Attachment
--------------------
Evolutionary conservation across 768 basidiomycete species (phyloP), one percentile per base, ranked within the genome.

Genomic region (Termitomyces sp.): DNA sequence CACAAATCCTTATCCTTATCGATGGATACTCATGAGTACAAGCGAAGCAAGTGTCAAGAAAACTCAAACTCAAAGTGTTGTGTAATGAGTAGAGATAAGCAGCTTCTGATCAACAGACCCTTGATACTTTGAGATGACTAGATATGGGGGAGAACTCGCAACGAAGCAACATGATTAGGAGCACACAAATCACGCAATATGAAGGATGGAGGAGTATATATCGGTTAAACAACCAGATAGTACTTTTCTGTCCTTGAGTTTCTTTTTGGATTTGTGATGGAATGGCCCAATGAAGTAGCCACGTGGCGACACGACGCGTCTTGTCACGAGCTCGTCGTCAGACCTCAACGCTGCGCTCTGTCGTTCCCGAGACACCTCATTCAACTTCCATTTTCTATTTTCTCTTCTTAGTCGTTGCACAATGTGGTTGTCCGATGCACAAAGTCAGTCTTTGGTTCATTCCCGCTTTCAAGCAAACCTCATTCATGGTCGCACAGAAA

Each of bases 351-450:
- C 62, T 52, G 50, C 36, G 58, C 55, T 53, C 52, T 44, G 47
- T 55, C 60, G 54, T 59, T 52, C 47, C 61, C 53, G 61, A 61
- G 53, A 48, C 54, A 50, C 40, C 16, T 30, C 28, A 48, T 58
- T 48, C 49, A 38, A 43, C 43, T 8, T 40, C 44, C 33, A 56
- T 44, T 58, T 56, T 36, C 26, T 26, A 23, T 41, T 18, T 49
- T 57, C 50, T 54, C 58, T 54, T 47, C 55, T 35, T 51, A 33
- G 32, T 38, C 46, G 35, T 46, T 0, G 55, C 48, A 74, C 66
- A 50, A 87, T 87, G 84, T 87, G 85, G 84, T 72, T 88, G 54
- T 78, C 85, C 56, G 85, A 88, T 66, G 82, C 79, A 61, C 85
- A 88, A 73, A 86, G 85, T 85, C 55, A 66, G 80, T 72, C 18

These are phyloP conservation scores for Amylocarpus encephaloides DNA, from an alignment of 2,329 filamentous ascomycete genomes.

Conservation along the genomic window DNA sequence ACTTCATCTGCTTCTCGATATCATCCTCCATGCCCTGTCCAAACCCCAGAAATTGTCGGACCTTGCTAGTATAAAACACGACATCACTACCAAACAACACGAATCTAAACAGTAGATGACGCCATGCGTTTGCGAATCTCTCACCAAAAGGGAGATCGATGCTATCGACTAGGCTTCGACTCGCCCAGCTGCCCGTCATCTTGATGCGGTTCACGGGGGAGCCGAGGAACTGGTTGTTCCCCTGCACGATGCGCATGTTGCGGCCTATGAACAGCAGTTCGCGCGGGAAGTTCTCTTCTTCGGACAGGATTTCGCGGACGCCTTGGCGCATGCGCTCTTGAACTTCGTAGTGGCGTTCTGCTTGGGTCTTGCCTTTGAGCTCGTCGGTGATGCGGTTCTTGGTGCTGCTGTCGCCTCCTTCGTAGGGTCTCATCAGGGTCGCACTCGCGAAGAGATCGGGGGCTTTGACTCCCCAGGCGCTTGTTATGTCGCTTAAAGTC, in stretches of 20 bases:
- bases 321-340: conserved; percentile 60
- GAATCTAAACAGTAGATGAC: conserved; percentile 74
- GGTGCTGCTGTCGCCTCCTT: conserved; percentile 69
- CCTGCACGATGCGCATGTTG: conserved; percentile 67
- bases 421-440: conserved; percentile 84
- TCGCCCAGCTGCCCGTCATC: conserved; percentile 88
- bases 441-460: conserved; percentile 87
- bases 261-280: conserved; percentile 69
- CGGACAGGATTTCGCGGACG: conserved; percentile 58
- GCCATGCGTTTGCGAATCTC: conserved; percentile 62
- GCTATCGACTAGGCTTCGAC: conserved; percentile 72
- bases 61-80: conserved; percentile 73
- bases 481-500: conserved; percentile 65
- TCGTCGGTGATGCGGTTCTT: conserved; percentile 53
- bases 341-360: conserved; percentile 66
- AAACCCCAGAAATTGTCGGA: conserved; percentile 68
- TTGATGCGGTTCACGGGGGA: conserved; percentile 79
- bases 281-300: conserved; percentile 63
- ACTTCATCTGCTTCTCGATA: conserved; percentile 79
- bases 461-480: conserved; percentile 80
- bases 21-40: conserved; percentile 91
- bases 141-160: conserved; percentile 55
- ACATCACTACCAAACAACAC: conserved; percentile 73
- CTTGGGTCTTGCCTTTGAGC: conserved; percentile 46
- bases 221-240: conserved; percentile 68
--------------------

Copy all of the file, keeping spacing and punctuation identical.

Evolutionary conservation across 768 basidiomycete species (phyloP), one percentile per base, ranked within the genome.

Genomic region (Termitomyces sp.): DNA sequence CACAAATCCTTATCCTTATCGATGGATACTCATGAGTACAAGCGAAGCAAGTGTCAAGAAAACTCAAACTCAAAGTGTTGTGTAATGAGTAGAGATAAGCAGCTTCTGATCAACAGACCCTTGATACTTTGAGATGACTAGATATGGGGGAGAACTCGCAACGAAGCAACATGATTAGGAGCACACAAATCACGCAATATGAAGGATGGAGGAGTATATATCGGTTAAACAACCAGATAGTACTTTTCTGTCCTTGAGTTTCTTTTTGGATTTGTGATGGAATGGCCCAATGAAGTAGCCACGTGGCGACACGACGCGTCTTGTCACGAGCTCGTCGTCAGACCTCAACGCTGCGCTCTGTCGTTCCCGAGACACCTCATTCAACTTCCATTTTCTATTTTCTCTTCTTAGTCGTTGCACAATGTGGTTGTCCGATGCACAAAGTCAGTCTTTGGTTCATTCCCGCTTTCAAGCAAACCTCATTCATGGTCGCACAGAAA

Each of bases 351-450:
- C 62, T 52, G 50, C 36, G 58, C 55, T 53, C 52, T 44, G 47
- T 55, C 60, G 54, T 59, T 52, C 47, C 61, C 53, G 61, A 61
- G 53, A 48, C 54, A 50, C 40, C 16, T 30, C 28, A 48, T 58
- T 48, C 49, A 38, A 43, C 43, T 8, T 40, C 44, C 33, A 56
- T 44, T 58, T 56, T 36, C 26, T 26, A 23, T 41, T 18, T 49
- T 57, C 50, T 54, C 58, T 54, T 47, C 55, T 35, T 51, A 33
- G 32, T 38, C 46, G 35, T 46, T 0, G 55, C 48, A 74, C 66
- A 50, A 87, T 87, G 84, T 87, G 85, G 84, T 72, T 88, G 54
- T 78, C 85, C 56, G 85, A 88, T 66, G 82, C 79, A 61, C 85
- A 88, A 73, A 86, G 85, T 85, C 55, A 66, G 80, T 72, C 18

These are phyloP conservation scores for Amylocarpus encephaloides DNA, from an alignment of 2,329 filamentous ascomycete genomes.

Conservation along the genomic window DNA sequence ACTTCATCTGCTTCTCGATATCATCCTCCATGCCCTGTCCAAACCCCAGAAATTGTCGGACCTTGCTAGTATAAAACACGACATCACTACCAAACAACACGAATCTAAACAGTAGATGACGCCATGCGTTTGCGAATCTCTCACCAAAAGGGAGATCGATGCTATCGACTAGGCTTCGACTCGCCCAGCTGCCCGTCATCTTGATGCGGTTCACGGGGGAGCCGAGGAACTGGTTGTTCCCCTGCACGATGCGCATGTTGCGGCCTATGAACAGCAGTTCGCGCGGGAAGTTCTCTTCTTCGGACAGGATTTCGCGGACGCCTTGGCGCATGCGCTCTTGAACTTCGTAGTGGCGTTCTGCTTGGGTCTTGCCTTTGAGCTCGTCGGTGATGCGGTTCTTGGTGCTGCTGTCGCCTCCTTCGTAGGGTCTCATCAGGGTCGCACTCGCGAAGAGATCGGGGGCTTTGACTCCCCAGGCGCTTGTTATGTCGCTTAAAGTC, in stretches of 20 bases:
- bases 321-340: conserved; percentile 60
- GAATCTAAACAGTAGATGAC: conserved; percentile 74
- GGTGCTGCTGTCGCCTCCTT: conserved; percentile 69
- CCTGCACGATGCGCATGTTG: conserved; percentile 67
- bases 421-440: conserved; percentile 84
- TCGCCCAGCTGCCCGTCATC: conserved; percentile 88
- bases 441-460: conserved; percentile 87
- bases 261-280: conserved; percentile 69
- CGGACAGGATTTCGCGGACG: conserved; percentile 58
- GCCATGCGTTTGCGAATCTC: conserved; percentile 62
- GCTATCGACTAGGCTTCGAC: conserved; percentile 72
- bases 61-80: conserved; percentile 73
- bases 481-500: conserved; percentile 65
- TCGTCGGTGATGCGGTTCTT: conserved; percentile 53
- bases 341-360: conserved; percentile 66
- AAACCCCAGAAATTGTCGGA: conserved; percentile 68
- TTGATGCGGTTCACGGGGGA: conserved; percentile 79
- bases 281-300: conserved; percentile 63
- ACTTCATCTGCTTCTCGATA: conserved; percentile 79
- bases 461-480: conserved; percentile 80
- bases 21-40: conserved; percentile 91
- bases 141-160: conserved; percentile 55
- ACATCACTACCAAACAACAC: conserved; percentile 73
- CTTGGGTCTTGCCTTTGAGC: conserved; percentile 46
- bases 221-240: conserved; percentile 68